What To Do With The Domains Of Dead Dot Coms?
from the might-not-want-to-buy-them dept
Some interesting stories from companies that bought the domain names from dead dot coms and got more than they expected in doing so. eVineyard bought Wine.com and found out that they suddenly had to fulfill coupons that the old Wine.com had offered (even though they legally didn’t have to). Even worse, they had to sit through last month’s numerous stories about the out-of-business version of Wine.com, which many people confused with them (which, of course, is their fault for changing their name to Wine.com). Allwall.com bought Art.com and found similar sorts of problems as well. Maybe there should be an accounting measure for “badwill”.
Comments on “What To Do With The Domains Of Dead Dot Coms?”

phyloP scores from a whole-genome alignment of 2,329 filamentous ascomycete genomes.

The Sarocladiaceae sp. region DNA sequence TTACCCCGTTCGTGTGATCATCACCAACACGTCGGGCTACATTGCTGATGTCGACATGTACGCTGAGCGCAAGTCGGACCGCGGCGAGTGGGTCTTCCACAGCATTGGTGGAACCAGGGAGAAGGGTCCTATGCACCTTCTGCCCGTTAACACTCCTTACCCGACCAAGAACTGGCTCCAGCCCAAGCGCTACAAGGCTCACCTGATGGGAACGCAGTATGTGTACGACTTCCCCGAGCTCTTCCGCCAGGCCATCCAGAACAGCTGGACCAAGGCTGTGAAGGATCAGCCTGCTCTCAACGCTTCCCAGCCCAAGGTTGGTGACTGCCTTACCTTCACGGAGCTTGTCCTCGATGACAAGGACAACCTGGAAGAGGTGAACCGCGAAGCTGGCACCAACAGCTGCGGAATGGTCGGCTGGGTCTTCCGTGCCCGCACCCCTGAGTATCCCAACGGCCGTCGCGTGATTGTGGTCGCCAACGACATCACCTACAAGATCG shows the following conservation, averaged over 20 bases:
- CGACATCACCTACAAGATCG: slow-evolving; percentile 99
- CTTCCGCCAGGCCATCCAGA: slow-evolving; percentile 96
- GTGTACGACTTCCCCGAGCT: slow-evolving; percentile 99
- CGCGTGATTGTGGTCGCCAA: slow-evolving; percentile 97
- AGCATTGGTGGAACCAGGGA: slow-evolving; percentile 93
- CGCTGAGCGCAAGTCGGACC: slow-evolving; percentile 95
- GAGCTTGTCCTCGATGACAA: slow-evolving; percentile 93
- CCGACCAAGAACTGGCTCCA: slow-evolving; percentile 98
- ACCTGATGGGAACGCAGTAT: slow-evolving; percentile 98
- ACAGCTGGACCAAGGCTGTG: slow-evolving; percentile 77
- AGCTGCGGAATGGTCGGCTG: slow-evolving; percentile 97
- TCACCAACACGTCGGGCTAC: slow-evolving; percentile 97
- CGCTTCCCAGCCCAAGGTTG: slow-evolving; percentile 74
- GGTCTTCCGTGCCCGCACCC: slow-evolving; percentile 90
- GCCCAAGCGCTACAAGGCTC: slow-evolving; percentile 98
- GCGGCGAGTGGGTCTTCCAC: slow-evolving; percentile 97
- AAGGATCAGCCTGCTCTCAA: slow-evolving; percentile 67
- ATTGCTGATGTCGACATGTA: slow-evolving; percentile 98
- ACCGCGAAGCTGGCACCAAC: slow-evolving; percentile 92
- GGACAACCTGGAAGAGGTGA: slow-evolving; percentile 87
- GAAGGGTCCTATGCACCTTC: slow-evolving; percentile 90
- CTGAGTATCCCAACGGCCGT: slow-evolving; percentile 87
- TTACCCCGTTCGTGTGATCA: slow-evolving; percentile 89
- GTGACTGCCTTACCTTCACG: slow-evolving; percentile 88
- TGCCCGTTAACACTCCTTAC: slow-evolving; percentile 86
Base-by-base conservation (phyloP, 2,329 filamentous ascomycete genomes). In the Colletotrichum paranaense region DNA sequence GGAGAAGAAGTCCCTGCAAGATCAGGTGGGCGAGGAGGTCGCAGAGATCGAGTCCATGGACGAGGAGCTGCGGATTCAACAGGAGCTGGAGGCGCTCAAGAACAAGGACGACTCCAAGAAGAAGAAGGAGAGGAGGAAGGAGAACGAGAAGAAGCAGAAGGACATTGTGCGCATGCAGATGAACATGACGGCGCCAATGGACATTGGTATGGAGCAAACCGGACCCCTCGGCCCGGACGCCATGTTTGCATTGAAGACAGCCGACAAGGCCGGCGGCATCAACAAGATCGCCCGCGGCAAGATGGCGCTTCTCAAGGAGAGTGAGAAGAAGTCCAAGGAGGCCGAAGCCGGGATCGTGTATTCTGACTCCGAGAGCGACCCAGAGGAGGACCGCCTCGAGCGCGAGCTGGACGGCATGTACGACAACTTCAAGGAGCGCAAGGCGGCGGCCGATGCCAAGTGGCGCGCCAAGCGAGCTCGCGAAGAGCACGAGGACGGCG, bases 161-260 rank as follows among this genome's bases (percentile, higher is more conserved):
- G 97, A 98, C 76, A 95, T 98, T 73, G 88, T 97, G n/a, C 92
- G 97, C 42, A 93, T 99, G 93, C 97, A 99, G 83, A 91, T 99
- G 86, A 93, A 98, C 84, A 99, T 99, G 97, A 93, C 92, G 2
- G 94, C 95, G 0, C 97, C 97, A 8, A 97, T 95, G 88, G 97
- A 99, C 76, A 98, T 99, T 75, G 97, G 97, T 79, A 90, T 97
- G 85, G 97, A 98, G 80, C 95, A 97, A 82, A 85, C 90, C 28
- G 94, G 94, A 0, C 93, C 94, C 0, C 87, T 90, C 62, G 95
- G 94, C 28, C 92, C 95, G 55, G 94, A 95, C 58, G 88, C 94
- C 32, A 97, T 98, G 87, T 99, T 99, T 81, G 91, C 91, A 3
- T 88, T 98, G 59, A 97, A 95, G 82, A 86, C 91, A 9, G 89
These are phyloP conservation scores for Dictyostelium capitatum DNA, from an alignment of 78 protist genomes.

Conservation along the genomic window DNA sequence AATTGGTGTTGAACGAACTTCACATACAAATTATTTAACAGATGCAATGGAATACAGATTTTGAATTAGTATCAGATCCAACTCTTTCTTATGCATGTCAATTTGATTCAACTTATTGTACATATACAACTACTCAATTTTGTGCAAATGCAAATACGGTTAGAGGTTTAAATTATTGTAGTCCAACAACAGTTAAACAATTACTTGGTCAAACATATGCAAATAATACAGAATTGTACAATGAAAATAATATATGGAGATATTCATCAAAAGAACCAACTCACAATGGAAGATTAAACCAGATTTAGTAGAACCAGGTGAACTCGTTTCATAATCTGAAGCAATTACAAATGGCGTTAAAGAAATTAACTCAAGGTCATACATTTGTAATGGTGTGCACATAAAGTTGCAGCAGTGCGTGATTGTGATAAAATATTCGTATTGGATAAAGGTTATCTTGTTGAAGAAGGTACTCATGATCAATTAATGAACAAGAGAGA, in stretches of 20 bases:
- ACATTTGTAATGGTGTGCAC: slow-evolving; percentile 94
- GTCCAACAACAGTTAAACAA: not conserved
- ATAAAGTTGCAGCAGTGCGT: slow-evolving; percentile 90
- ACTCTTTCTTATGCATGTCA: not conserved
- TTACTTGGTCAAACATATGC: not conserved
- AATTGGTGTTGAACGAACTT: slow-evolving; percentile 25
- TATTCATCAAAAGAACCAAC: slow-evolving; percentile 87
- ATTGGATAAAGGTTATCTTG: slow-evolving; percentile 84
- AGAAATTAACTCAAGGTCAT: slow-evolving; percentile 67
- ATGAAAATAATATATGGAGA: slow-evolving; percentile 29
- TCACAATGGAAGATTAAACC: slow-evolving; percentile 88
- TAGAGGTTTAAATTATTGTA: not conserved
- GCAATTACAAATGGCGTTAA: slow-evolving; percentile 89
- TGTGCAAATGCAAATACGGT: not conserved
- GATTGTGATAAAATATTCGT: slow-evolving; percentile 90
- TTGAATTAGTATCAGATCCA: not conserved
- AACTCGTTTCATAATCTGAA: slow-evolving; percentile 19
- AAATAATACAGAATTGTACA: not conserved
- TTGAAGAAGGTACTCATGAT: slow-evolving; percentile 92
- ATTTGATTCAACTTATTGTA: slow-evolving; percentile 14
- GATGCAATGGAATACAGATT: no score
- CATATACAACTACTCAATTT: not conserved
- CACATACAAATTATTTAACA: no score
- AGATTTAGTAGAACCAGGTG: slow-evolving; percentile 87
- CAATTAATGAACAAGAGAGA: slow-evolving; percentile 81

Bad Brand Names
Apparently the conventional wisdom is that there’s no such thing as a bad brand name. No matter what kind of reputation a company has for making utter crap, there’s always someone willing to pay for co-branding rights. At least that’s the conclusion I reached after hearing that someone bought a brand name I thought was pure crap: possibly Packard Bell, but my memory is fuzzy.
The one notable exception is with airlines that crash due to their own negligence, e.g. ValuJet (now AirTran).